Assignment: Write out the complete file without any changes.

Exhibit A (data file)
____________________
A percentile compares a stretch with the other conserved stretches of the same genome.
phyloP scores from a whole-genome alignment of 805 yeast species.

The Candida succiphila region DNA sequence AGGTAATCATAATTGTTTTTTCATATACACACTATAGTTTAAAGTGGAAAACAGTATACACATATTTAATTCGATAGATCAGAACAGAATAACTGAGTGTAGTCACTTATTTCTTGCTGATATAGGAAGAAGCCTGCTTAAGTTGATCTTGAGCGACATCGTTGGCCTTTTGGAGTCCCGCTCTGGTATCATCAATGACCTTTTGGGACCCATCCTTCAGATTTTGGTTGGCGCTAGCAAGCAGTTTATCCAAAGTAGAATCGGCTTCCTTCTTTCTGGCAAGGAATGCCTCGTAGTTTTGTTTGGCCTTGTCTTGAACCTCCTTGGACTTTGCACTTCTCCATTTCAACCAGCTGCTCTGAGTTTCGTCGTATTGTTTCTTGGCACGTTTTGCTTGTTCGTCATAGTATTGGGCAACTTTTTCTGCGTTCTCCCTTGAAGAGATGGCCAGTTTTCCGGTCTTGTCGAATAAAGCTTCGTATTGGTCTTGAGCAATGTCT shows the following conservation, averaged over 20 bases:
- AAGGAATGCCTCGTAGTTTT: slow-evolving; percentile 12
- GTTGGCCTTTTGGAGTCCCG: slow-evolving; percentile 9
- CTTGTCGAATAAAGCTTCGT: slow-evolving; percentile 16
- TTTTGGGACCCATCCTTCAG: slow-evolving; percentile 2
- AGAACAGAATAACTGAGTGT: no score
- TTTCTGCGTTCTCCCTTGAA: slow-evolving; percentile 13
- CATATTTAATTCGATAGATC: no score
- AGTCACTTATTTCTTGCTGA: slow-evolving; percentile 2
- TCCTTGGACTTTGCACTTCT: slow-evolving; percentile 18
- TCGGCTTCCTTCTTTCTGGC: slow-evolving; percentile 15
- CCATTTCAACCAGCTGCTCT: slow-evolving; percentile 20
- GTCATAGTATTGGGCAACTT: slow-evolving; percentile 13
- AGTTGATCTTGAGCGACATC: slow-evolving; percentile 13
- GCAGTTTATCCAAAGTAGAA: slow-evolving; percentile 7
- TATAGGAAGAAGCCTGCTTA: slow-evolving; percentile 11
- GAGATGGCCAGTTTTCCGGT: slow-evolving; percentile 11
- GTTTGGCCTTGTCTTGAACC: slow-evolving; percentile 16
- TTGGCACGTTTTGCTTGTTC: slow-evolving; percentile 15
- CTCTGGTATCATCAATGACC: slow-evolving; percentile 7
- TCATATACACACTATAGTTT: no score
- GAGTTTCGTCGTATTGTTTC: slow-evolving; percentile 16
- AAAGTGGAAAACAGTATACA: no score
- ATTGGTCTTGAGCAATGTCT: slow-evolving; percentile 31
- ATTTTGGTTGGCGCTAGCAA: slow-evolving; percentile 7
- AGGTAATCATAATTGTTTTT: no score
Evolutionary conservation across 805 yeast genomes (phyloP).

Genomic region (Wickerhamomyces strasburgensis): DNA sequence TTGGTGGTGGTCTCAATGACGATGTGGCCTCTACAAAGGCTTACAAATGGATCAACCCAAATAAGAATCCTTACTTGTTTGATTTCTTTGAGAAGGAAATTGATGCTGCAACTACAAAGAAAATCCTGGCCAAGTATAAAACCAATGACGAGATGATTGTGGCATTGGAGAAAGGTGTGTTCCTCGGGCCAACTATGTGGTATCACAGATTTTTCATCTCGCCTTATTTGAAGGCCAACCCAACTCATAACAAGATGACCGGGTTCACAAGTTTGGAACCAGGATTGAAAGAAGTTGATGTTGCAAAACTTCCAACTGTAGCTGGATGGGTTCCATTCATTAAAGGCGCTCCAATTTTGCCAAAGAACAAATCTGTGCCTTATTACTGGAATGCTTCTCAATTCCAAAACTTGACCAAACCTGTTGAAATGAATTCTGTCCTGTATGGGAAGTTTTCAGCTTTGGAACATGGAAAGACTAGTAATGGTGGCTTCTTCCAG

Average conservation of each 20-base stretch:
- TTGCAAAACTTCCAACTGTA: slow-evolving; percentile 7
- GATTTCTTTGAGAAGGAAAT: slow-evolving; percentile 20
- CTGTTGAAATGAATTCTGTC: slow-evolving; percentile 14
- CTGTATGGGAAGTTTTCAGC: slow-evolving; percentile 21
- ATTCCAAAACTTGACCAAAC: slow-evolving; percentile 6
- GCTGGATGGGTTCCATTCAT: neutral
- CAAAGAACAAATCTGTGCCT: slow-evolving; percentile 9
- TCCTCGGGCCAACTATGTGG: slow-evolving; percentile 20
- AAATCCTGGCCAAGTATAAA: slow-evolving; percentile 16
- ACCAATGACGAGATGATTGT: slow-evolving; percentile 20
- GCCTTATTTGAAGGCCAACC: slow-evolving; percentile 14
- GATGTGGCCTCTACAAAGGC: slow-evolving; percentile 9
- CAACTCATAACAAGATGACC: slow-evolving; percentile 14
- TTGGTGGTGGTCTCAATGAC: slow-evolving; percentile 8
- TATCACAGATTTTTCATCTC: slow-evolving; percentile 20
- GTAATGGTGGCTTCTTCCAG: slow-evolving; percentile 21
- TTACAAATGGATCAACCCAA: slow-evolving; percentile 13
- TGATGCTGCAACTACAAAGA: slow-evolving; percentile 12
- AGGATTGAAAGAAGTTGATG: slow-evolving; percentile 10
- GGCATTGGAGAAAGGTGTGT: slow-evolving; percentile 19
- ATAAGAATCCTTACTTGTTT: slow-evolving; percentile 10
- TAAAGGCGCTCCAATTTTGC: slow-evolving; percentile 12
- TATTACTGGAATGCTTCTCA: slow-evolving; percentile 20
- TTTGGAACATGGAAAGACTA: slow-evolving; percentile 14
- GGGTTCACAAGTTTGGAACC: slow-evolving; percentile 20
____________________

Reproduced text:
A percentile compares a stretch with the other conserved stretches of the same genome.
phyloP scores from a whole-genome alignment of 805 yeast species.

The Candida succiphila region DNA sequence AGGTAATCATAATTGTTTTTTCATATACACACTATAGTTTAAAGTGGAAAACAGTATACACATATTTAATTCGATAGATCAGAACAGAATAACTGAGTGTAGTCACTTATTTCTTGCTGATATAGGAAGAAGCCTGCTTAAGTTGATCTTGAGCGACATCGTTGGCCTTTTGGAGTCCCGCTCTGGTATCATCAATGACCTTTTGGGACCCATCCTTCAGATTTTGGTTGGCGCTAGCAAGCAGTTTATCCAAAGTAGAATCGGCTTCCTTCTTTCTGGCAAGGAATGCCTCGTAGTTTTGTTTGGCCTTGTCTTGAACCTCCTTGGACTTTGCACTTCTCCATTTCAACCAGCTGCTCTGAGTTTCGTCGTATTGTTTCTTGGCACGTTTTGCTTGTTCGTCATAGTATTGGGCAACTTTTTCTGCGTTCTCCCTTGAAGAGATGGCCAGTTTTCCGGTCTTGTCGAATAAAGCTTCGTATTGGTCTTGAGCAATGTCT shows the following conservation, averaged over 20 bases:
- AAGGAATGCCTCGTAGTTTT: slow-evolving; percentile 12
- GTTGGCCTTTTGGAGTCCCG: slow-evolving; percentile 9
- CTTGTCGAATAAAGCTTCGT: slow-evolving; percentile 16
- TTTTGGGACCCATCCTTCAG: slow-evolving; percentile 2
- AGAACAGAATAACTGAGTGT: no score
- TTTCTGCGTTCTCCCTTGAA: slow-evolving; percentile 13
- CATATTTAATTCGATAGATC: no score
- AGTCACTTATTTCTTGCTGA: slow-evolving; percentile 2
- TCCTTGGACTTTGCACTTCT: slow-evolving; percentile 18
- TCGGCTTCCTTCTTTCTGGC: slow-evolving; percentile 15
- CCATTTCAACCAGCTGCTCT: slow-evolving; percentile 20
- GTCATAGTATTGGGCAACTT: slow-evolving; percentile 13
- AGTTGATCTTGAGCGACATC: slow-evolving; percentile 13
- GCAGTTTATCCAAAGTAGAA: slow-evolving; percentile 7
- TATAGGAAGAAGCCTGCTTA: slow-evolving; percentile 11
- GAGATGGCCAGTTTTCCGGT: slow-evolving; percentile 11
- GTTTGGCCTTGTCTTGAACC: slow-evolving; percentile 16
- TTGGCACGTTTTGCTTGTTC: slow-evolving; percentile 15
- CTCTGGTATCATCAATGACC: slow-evolving; percentile 7
- TCATATACACACTATAGTTT: no score
- GAGTTTCGTCGTATTGTTTC: slow-evolving; percentile 16
- AAAGTGGAAAACAGTATACA: no score
- ATTGGTCTTGAGCAATGTCT: slow-evolving; percentile 31
- ATTTTGGTTGGCGCTAGCAA: slow-evolving; percentile 7
- AGGTAATCATAATTGTTTTT: no score
Evolutionary conservation across 805 yeast genomes (phyloP).

Genomic region (Wickerhamomyces strasburgensis): DNA sequence TTGGTGGTGGTCTCAATGACGATGTGGCCTCTACAAAGGCTTACAAATGGATCAACCCAAATAAGAATCCTTACTTGTTTGATTTCTTTGAGAAGGAAATTGATGCTGCAACTACAAAGAAAATCCTGGCCAAGTATAAAACCAATGACGAGATGATTGTGGCATTGGAGAAAGGTGTGTTCCTCGGGCCAACTATGTGGTATCACAGATTTTTCATCTCGCCTTATTTGAAGGCCAACCCAACTCATAACAAGATGACCGGGTTCACAAGTTTGGAACCAGGATTGAAAGAAGTTGATGTTGCAAAACTTCCAACTGTAGCTGGATGGGTTCCATTCATTAAAGGCGCTCCAATTTTGCCAAAGAACAAATCTGTGCCTTATTACTGGAATGCTTCTCAATTCCAAAACTTGACCAAACCTGTTGAAATGAATTCTGTCCTGTATGGGAAGTTTTCAGCTTTGGAACATGGAAAGACTAGTAATGGTGGCTTCTTCCAG

Average conservation of each 20-base stretch:
- TTGCAAAACTTCCAACTGTA: slow-evolving; percentile 7
- GATTTCTTTGAGAAGGAAAT: slow-evolving; percentile 20
- CTGTTGAAATGAATTCTGTC: slow-evolving; percentile 14
- CTGTATGGGAAGTTTTCAGC: slow-evolving; percentile 21
- ATTCCAAAACTTGACCAAAC: slow-evolving; percentile 6
- GCTGGATGGGTTCCATTCAT: neutral
- CAAAGAACAAATCTGTGCCT: slow-evolving; percentile 9
- TCCTCGGGCCAACTATGTGG: slow-evolving; percentile 20
- AAATCCTGGCCAAGTATAAA: slow-evolving; percentile 16
- ACCAATGACGAGATGATTGT: slow-evolving; percentile 20
- GCCTTATTTGAAGGCCAACC: slow-evolving; percentile 14
- GATGTGGCCTCTACAAAGGC: slow-evolving; percentile 9
- CAACTCATAACAAGATGACC: slow-evolving; percentile 14
- TTGGTGGTGGTCTCAATGAC: slow-evolving; percentile 8
- TATCACAGATTTTTCATCTC: slow-evolving; percentile 20
- GTAATGGTGGCTTCTTCCAG: slow-evolving; percentile 21
- TTACAAATGGATCAACCCAA: slow-evolving; percentile 13
- TGATGCTGCAACTACAAAGA: slow-evolving; percentile 12
- AGGATTGAAAGAAGTTGATG: slow-evolving; percentile 10
- GGCATTGGAGAAAGGTGTGT: slow-evolving; percentile 19
- ATAAGAATCCTTACTTGTTT: slow-evolving; percentile 10
- TAAAGGCGCTCCAATTTTGC: slow-evolving; percentile 12
- TATTACTGGAATGCTTCTCA: slow-evolving; percentile 20
- TTTGGAACATGGAAAGACTA: slow-evolving; percentile 14
- GGGTTCACAAGTTTGGAACC: slow-evolving; percentile 20